While the breach was a serious one that is still under investigation, Nebraska was actually better off in the end than most universities that get hacked. An IT staffer detected an error message in one of the university's systems at 10 p.m. on a Wednesday evening in May, and began to escalate the issue, bringing in the security team, which investigated the activity and monitored some suspicious behavior throughout the night.
"By that next afternoon, we had figured out what had happened," says Joshua Mauk, information security officer for the University of Nebraska. An insider had accessed the university's PeopleSoft-based database.
Mauk says the university used logs from all of its database, applications, network, and security tools -- including the SIEM -- to piece together a picture of the breach within 48 hours of its occurrence. "That [let us] provide enough information to the police for them to execute warrants to confiscate the person of interest's computing equipment that may have been used in the breach," he says. "We used this data and more to conduct a more detailed analysis, with the assistance of an external security firm, to produce a summary and timeline of what we believe the attacker did."
Having the summary and timeline was crucial. "It allowed us to understand how the breach occurred, what data was at risk and for how long, what data may have been accessed, if any, and where to focus our remediation plans," Mauk says. Just what the alleged undergrad hacker intended to do with those Social Security numbers and other data has not been revealed, but identity information is a hot commodity among cybercriminals outside the campus, as well.
Other universities could learn from Nebraska's breach experience. College students have become juicy targets for cybercriminals -- they're newly independent, setting up bank and credit-card accounts, and living in a relaxed, open society -- not to mention that their new home-away-from-home universities are prime targets in data breaches, exposing personal information on students, alumni, staff, and faculty.
The cycle of university information exposure continues, but sometimes it's human error: The University of Rhode Island revealed this week that a server with SSNs and other personal data on students, faculty, and staff was inadvertently place on a publicly shared server that exposed that information online, according to an Associated Press report.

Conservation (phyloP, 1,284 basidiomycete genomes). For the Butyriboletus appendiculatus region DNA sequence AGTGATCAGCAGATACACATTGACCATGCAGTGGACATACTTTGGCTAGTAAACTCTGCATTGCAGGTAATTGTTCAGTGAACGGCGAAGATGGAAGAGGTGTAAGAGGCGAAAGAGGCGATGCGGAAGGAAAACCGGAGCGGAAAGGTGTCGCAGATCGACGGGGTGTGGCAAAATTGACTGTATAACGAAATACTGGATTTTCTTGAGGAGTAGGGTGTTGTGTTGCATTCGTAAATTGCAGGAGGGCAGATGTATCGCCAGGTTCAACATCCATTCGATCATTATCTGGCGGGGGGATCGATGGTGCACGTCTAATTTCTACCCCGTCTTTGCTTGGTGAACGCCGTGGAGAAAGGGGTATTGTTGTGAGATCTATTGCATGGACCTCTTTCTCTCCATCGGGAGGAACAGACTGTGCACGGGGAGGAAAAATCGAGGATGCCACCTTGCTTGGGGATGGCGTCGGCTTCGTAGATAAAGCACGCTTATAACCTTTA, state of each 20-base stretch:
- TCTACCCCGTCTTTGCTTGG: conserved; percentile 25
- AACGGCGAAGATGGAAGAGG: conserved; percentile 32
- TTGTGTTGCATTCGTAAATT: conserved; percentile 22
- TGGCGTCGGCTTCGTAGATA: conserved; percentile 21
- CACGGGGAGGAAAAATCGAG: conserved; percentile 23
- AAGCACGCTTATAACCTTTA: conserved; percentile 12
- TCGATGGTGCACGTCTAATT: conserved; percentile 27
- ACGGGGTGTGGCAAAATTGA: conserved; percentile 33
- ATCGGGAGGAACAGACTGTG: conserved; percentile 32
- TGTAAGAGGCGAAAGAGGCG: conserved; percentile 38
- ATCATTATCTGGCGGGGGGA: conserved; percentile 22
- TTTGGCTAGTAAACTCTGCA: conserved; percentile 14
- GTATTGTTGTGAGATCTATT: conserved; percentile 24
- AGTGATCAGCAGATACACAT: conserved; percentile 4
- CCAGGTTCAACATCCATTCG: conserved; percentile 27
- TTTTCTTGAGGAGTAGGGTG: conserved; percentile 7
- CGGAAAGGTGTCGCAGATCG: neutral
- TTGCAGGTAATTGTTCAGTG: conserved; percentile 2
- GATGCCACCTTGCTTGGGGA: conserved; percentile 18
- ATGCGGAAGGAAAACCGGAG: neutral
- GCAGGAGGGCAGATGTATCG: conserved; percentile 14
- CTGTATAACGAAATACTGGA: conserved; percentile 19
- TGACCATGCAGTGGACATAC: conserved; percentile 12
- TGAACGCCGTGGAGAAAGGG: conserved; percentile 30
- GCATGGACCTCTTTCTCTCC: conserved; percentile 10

With the fall semester under way on most campuses, college students face more than just the logistics of move-in day and signing up for classes, but also some disturbing data: According to the Better Business Bureau, college students account for one-fourth of all identity theft victims in the U.S. And it can take months for them to learn that their identities have been stolen -- around 132 days, according to Javelin Strategy & Research.
"It's easier to think of a university as a small city that's an employer, has its own police force, and has as many people as many small towns in America," says Aaron Massey, a postdoctoral fellow in the School Of Interactive Computing at Georgia Tech. "A university has whole bunch of other concerns that are going to be important, period. It's not just ID theft, it's [also things like] illegally downloaded [content] to university servers," for example, he says.
Despite all the gloom-and-doom about universities being in the bull's eye for cybercrime or even insider attacks like Nebraska's, most are being more proactive now in getting students better schooled on how to better protect their information and identities. "Most have some level of training there. The problem is, from an electronic credit view, it's just one more thing [for students] to be trained on. It's overwhelming, all of the things they have to orient to: where's the library, where they eat, how they get their laundry done ... Electronic credit protection is just one more thing on the list," Massey says.
At Massey's alma mater Purdue University, for instance, students are retrained in data and information protection every semester. "Universities are doing the best they can here," he says.
Students are prime targets because they are now out on their own in a seemingly sheltered environment, says Steve Coggeshall, chief technology officer at ID Analytics. "They're opening up new financial accounts for the first time, and they really don't have the habits or knowledge of how they should protect their personal information," Coggeshall says. "And they tend to live in high-density areas, with roommates and lots of traffic coming through their personal areas."
Today's students also have grown up on Facebook and other social media, and are used to sharing personal information publicly, he says.